A qualified income trust (QIT) is a Medicaid planning technique used often by Medicaid recipients. A QIT allows one to still qualify for Medicaid if their monthly income exceeds the limit set by Medicaid. Not every state recognizes QITs, but Florida does. As of January 28, 2021, the current income limit for Medicaid in Florida is $2,382 per month for a single individual. If an individual’s income exceeds Medicaid’s set limit, they can set up a QIT to deposit their excess funds in so their income is low enough to qualify for Medicaid.
Who needs a qualified income trust?
Anyone receiving care who has assets that total less than $2,000 and a monthly income of more than $2,382 can benefit from a QIT. It is important to realize a QIT cannot be used to store one’s excess assets, it can only be used for excess monthly income.
A QIT is not like revocable trusts used in estate planning partly because it is only authorized to receive income, and partly because any assets remaining in the QIT must first be applied to repayment of benefits received by the beneficiary.
A qualified income trust is different than a special needs trust, which may be better suited for someone who expects to or has received one large sum of money. Qualified income trusts are most useful for someone who receives continuous monthly income that is higher than the Medicaid qualification limit.
How do you create a Qualified Income Trust?
The creator of the trust, also known as the settlor, will first need to assign a trustee to manage the trust. The settlor will then need to complete the necessary documents to establish and then fund the trust.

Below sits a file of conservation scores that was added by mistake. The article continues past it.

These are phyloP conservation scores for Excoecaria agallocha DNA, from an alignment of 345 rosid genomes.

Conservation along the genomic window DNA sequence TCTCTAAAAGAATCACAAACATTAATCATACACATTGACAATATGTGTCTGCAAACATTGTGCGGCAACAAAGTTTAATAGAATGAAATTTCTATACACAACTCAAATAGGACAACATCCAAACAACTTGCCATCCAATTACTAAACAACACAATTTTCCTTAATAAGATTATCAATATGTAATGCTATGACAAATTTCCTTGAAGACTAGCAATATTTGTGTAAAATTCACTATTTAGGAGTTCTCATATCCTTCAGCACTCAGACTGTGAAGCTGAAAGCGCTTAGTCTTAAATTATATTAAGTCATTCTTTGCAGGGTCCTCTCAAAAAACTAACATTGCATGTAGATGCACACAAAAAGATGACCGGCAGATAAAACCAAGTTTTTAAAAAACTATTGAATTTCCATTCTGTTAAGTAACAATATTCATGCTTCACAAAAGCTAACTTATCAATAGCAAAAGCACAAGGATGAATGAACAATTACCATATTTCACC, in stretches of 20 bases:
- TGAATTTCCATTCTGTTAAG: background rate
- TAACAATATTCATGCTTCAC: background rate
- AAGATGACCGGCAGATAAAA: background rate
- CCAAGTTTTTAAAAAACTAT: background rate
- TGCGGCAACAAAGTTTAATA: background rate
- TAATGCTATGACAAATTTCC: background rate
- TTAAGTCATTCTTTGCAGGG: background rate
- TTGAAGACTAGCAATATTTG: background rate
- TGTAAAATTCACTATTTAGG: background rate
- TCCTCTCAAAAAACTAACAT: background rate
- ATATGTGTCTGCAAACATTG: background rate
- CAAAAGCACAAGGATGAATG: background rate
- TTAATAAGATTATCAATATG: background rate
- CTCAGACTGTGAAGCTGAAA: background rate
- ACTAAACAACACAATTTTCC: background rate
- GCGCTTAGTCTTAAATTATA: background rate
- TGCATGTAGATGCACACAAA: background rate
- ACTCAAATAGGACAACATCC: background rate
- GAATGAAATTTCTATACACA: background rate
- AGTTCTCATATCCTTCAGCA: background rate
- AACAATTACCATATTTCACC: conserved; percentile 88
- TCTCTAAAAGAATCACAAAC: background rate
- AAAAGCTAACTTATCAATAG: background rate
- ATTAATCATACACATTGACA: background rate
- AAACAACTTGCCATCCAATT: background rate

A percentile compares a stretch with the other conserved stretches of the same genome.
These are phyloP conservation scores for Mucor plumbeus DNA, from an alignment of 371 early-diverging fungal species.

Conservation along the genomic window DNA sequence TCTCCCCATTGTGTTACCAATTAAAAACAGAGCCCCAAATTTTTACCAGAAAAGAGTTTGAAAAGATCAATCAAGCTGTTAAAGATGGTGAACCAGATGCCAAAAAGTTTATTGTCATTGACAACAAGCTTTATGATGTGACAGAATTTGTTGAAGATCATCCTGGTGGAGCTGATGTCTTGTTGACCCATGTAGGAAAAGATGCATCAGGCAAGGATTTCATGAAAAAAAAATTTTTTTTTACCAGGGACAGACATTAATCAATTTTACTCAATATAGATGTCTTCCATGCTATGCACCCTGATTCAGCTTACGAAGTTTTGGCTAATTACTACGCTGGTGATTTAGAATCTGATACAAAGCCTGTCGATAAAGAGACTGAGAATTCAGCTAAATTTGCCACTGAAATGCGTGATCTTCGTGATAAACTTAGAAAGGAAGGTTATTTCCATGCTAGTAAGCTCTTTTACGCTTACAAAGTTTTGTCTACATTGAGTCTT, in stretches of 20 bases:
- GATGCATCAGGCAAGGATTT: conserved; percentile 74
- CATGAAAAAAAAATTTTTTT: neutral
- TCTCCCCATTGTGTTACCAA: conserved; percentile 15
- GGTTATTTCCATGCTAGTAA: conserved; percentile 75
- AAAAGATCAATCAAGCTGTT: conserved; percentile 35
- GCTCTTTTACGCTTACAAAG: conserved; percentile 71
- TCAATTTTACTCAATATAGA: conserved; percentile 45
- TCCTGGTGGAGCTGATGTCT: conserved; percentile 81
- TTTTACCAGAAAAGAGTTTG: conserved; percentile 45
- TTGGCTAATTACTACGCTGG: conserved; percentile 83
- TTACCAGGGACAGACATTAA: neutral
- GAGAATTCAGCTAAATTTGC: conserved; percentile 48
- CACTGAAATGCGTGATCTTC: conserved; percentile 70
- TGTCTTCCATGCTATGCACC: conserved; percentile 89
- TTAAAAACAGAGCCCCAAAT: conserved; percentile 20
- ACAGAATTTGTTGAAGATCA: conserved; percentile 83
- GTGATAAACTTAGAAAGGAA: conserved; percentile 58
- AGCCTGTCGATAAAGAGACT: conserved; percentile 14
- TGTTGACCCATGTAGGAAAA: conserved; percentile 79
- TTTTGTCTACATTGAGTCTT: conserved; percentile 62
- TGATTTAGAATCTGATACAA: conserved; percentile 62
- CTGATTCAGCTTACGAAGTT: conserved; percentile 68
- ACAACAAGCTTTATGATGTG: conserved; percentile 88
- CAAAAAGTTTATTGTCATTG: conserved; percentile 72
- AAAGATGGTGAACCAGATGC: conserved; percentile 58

It is possible for someone other than the Medicaid applicant or recipient can establish a QIT. Federal law states this can be the individual’s spouse, a person (including a court or administrative body) with legal authority to act on behalf of the individual or individual’s spouse, or a person (Including a court or administrative body) acting at the direction or upon the request of the individual or individual’s spouse.
This is one reason, among many, to have a comprehensive power of attorney in effect.
The trust documents must state the purpose of the trust is to make the beneficiary eligible for Medicaid. The documents must also state the beneficiary is currently living in a nursing facility or receiving at-home care. The trustee is then in charge of administering the trust and disbursing the funds in the trust to satisfy the expenses of the Medicaid recipient’s care.
What are the rules of a Qualified Income Trust?
- Each month, the Medicaid recipient must place all excess income received that month into the QIT to qualify for Medicaid benefits for that specific month. It is advised to put more than the exact amount of exceeded income into the QIT to ensure your income will not be higher than the Medicaid qualification limit; this is important because if a Medicaid recipient’s income is even slightly higher than the limit, they will not receive Medicaid for that month.
- Almost all of the income that is placed in a QIT must be paid to the nursing facility or for expenses of at-home care as part of the “patient’s responsibility.” The beneficiary may be entitled to up to $130 each month for “personal needs.” The personal needs allowance can change from time to time. If the Medicaid recipient is married, some of the income may also be allowed to pass to the spouse.
- The QIT must be irrevocable. Once the trust is established, it cannot be altered or revoked until the Medicaid recipient’s death.
- In Florida, Medicaid is generally entitled to a repayment from the recipient’s estate up to the amount paid by Medicaid for their care. This repayment is known as Estate Recovery. Generally, all of the assets that remain in the QIT after the death of the Medicaid recipient must be used to satisfy Medicaid estate recovery. How to give notice, and to whom the Trustee shall make the final payment is available from the State of Florida.
If you have any questions or would like to set up a qualified income trust, please contact us today. We can help with this as well as preparing assets prior to making an application for Florida Medicaid, as well as submitting the application for Florida Medicaid.
Post written by Allison Koukoulis and edited by Patrick D. Quarles